Goa Gajah is a significant Hindu archaeological site.
Goa Gajah is known as Bali’s Sacred Elephant Temple and one of the most significant archaeological sites in Bali. Located in the Bedulu Village just six kilometers from Ubud in Bali.
Tip: Engage a local guide take you through the Goa Gajah site for an information packed tour.
Goa Gajah is locally known as the Elephant Cave because of its close proximity to the Elephant River.
The History of Goa Gajah
Goa Gajah is believed to date back to the 11th century, although relics predating this time have been unearthed within the site. The first known mention of Goa Gajah and the Elephant Temple was in the Javanese poem Desawarnana written in 1365.
Despite the ancient significance of the Elephant Temple, the last excavation took place during the 1950’s. Today, much of the site still remains unexplored with piles of relics laid out in an adjoining garden.
Popular belief is that Goa Gajah was used as a sanctuary by Hindu priests who dug the cave entirely by hand. Although accredited as a sacred Hindu site, a number of relics and the nearby Buddhist temple suggest that the site also held special significance to early Buddhists.Goa Gajah is a significant Hindu archaeological site in Bali. You must visit! Click To Tweet
UNESCO World Heritage Site listing
The greatest achievement was having Goa Gajah listed as a UNESCO World Heritage Site in 1995 so that this incredible site can be preserved forever.
The Excavation Site
Goa Gajah is built into the hillside where two small streams meet. Walking through the souvenir shops and refreshment kiosks, you will be asked to wear a sarong and sash before descending into the temple site.
The northern part of the complex is dominantly Buddhist while south across the river it’s mostly Shivaite. Lush rice fields with small streams lead to another site entwined in local Balinese legends on the Petanu River.
The main excavation revealed a large ‘wantilan’ meeting hall and an number of old stone carvings, some of which have been partially restored. The ancient bathing pool was excavated in 1954 and features five out of the seven statues which depict Hindu angels holding vases as waterspouts.
Nearby structures reveal Hindu influences dating back to the 10th century but some relics feature elements of Buddhism from the 8th century.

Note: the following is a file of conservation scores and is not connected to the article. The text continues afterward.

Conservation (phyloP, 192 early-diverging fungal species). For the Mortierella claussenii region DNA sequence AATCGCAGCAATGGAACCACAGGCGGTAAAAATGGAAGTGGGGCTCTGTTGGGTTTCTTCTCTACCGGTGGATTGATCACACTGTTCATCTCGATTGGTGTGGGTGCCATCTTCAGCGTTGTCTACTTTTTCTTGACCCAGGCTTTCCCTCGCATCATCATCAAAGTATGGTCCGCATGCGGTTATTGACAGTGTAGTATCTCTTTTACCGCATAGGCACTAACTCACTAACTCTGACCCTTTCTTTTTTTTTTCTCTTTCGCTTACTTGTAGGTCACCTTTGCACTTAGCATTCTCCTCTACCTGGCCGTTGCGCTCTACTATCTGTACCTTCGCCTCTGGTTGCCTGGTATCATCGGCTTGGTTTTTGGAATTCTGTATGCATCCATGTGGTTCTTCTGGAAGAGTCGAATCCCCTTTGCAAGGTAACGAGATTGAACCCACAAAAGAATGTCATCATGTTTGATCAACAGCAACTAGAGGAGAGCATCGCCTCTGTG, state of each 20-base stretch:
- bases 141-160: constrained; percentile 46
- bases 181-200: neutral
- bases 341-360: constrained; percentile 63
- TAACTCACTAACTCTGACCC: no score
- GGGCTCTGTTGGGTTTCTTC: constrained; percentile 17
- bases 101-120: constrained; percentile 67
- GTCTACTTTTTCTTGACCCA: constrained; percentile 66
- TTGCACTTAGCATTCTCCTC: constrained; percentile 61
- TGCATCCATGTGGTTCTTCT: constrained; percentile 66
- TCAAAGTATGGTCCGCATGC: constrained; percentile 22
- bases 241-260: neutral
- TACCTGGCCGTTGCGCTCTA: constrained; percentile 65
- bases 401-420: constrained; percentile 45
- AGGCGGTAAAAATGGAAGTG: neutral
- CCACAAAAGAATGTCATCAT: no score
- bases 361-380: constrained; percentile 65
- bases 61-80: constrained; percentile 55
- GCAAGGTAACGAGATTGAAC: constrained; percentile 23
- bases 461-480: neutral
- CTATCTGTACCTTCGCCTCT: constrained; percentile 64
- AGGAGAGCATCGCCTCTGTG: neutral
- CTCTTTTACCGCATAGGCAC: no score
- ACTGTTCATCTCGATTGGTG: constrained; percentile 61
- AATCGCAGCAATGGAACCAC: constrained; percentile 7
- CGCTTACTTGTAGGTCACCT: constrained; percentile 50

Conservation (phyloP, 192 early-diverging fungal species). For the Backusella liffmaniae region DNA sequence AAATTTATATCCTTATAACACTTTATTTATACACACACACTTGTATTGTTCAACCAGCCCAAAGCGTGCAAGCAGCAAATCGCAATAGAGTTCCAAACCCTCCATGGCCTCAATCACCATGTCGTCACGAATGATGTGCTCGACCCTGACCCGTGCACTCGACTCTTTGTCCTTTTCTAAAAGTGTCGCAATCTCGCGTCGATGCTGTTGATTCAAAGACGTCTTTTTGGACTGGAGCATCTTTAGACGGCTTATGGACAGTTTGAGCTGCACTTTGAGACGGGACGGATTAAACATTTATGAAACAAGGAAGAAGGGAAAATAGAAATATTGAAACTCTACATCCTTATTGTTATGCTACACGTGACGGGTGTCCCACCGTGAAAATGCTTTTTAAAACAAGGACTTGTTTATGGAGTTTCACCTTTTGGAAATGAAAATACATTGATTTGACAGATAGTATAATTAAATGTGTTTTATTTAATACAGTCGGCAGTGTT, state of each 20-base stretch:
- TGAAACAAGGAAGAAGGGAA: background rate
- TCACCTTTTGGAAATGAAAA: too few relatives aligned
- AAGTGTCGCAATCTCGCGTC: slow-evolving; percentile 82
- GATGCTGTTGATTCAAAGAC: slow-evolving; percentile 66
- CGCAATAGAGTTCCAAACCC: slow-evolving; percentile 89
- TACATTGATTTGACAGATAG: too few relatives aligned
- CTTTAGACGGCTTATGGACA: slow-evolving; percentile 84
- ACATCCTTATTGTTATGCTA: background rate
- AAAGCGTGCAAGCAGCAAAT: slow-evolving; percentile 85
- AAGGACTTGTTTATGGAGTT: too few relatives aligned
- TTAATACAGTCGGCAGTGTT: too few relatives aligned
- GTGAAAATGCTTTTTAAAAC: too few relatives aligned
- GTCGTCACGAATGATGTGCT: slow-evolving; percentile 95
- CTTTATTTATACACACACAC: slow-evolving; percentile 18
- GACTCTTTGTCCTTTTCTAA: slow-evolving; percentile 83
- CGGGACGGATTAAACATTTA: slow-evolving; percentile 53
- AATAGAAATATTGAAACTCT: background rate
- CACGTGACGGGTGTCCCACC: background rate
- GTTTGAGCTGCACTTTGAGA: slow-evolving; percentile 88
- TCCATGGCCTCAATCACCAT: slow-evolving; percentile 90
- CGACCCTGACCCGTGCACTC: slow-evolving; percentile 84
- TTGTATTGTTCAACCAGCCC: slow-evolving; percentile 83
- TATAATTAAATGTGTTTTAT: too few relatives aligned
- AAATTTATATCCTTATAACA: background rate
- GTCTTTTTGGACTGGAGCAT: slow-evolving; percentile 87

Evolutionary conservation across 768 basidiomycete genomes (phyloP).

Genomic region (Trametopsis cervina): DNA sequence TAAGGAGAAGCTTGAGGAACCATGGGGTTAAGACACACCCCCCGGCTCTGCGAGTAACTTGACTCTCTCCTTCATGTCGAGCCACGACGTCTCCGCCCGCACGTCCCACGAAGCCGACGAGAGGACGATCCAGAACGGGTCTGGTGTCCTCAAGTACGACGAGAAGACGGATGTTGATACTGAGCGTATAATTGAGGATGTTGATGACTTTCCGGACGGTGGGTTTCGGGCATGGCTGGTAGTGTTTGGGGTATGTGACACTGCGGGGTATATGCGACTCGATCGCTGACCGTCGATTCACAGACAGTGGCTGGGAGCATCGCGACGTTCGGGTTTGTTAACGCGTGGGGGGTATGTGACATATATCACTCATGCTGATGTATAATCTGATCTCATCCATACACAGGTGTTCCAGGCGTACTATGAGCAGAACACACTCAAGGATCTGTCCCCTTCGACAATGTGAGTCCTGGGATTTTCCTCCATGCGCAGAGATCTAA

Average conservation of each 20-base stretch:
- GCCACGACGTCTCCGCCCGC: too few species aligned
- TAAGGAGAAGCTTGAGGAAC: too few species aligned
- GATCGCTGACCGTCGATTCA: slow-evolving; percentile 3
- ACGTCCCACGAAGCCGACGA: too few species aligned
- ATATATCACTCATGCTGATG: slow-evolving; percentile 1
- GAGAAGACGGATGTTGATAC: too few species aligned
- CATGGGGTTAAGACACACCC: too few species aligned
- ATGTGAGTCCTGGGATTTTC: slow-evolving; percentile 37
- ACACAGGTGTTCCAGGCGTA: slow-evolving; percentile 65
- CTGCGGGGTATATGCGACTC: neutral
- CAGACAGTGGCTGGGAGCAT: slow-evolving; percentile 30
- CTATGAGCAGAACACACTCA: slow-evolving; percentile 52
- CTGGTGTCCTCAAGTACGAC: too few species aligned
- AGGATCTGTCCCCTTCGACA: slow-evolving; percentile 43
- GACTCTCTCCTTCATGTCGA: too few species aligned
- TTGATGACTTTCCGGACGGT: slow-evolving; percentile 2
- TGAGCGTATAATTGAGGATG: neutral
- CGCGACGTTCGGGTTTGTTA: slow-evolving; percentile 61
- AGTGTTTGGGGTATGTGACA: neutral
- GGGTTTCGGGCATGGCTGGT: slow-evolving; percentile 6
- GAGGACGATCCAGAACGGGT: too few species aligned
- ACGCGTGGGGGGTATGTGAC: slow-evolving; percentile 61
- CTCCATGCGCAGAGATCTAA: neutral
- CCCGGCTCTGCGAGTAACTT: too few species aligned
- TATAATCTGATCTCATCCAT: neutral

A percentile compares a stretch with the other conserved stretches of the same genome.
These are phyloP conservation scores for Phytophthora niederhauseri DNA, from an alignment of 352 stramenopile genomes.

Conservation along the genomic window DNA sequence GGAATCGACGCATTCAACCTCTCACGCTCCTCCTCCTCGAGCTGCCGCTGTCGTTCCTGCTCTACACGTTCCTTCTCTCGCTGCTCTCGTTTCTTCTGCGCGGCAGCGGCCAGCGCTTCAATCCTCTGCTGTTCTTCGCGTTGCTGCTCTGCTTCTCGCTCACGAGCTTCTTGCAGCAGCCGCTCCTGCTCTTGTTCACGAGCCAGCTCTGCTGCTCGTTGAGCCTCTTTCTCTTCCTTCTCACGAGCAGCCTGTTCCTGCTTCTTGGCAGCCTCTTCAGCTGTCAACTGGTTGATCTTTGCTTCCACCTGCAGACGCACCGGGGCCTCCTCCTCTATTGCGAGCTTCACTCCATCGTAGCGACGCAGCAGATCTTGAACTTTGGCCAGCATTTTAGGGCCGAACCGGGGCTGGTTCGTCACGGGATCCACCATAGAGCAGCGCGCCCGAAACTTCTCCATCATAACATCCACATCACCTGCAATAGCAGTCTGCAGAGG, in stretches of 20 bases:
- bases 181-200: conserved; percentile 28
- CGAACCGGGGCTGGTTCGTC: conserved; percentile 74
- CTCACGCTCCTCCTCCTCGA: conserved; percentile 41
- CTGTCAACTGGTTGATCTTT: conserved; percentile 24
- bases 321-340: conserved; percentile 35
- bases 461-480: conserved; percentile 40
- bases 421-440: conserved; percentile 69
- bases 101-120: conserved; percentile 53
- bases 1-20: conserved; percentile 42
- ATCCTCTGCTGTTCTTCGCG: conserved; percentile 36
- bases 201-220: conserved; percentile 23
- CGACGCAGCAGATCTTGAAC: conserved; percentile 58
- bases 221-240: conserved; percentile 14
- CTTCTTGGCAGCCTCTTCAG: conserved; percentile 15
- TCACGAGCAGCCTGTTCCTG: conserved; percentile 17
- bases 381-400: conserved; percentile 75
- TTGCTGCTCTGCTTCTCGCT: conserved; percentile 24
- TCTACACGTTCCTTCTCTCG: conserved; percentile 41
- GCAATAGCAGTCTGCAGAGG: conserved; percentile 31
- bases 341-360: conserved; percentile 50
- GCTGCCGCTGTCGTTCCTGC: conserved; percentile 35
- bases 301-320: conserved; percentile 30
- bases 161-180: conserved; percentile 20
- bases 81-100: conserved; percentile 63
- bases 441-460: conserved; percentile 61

Inside the Elephant Cave
The place is dominantly Hindu but some parts of the site demonstrate a Buddhist influence.
The Elephant Cave is relatively small with narrow passages. There are no lights other than candles inside the cave so the inner cave will initially be quite dark. Black soot lines the cave’s walls from the current-day incense burning.
The right passage holds a small worship area with several stone statues of lingam and yoni in honor of Shiva. In the left passage you will see a small statue of Ganesh, the Hindu deity reminiscent of an elephant.
Ancient Spiritual & Philosophical connections
Hermeticism is an ancient spiritual, philosophical and magical tradition considered a path for spiritual growth.
The site is sacred and was built for hermetic meditation and prayers.
The cave’s entrance looks like an enormous mouth representing the door to an underworld. There is no denying the ancient spiritual and philosophical significance.
According to the folklore the entrance is a representation of Bhoma, the Hindu Earth God. Whilst others say that in Balinese mythology, it is the mouth of the witch Rangda who eats children.
Visiting the Elephant Cave
As with any temple in Bali, wearing a sarong and waist sash is a must. These are available at the entrance to the temple.
- Goa Gajah is open seven days a week from 8 am to 4:30 pm
- The entrance fee to the Elephant Temple is around 15,000 rupiah (about $1.50)
- Goa Gajah is an active worship site. Please do not photograph people while they are prayering.
Getting to Goa Gajah
The Elephant Temple is just 10 minutes southeast of Ubud in Central Bali.
- Arrange a tour to visit Goa Gajah and other temples nearby
- Rent a motorbikes or scooter in Ubud for around $5 a day
- Hire a driver for less than $5 per hour.
Explore Goa Gajah and Ubud
The real attraction to Goa Gajah is the beautiful surroundings. The Elephant Cave only takes minutes to explore however, rice paddies, and gardens invite further exploration into the adjoining valley with a small waterfall and the ruins of the Buddhist temple nearby.
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Where to stay in nearby Ubud
When we travel to Ubud we often choose to stay at Alaya Ubud however there are a range of accommodation styles which will suit every budget.
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The historical significance of this site is incredible. 11th Century! Wow! What a significant find for Bali!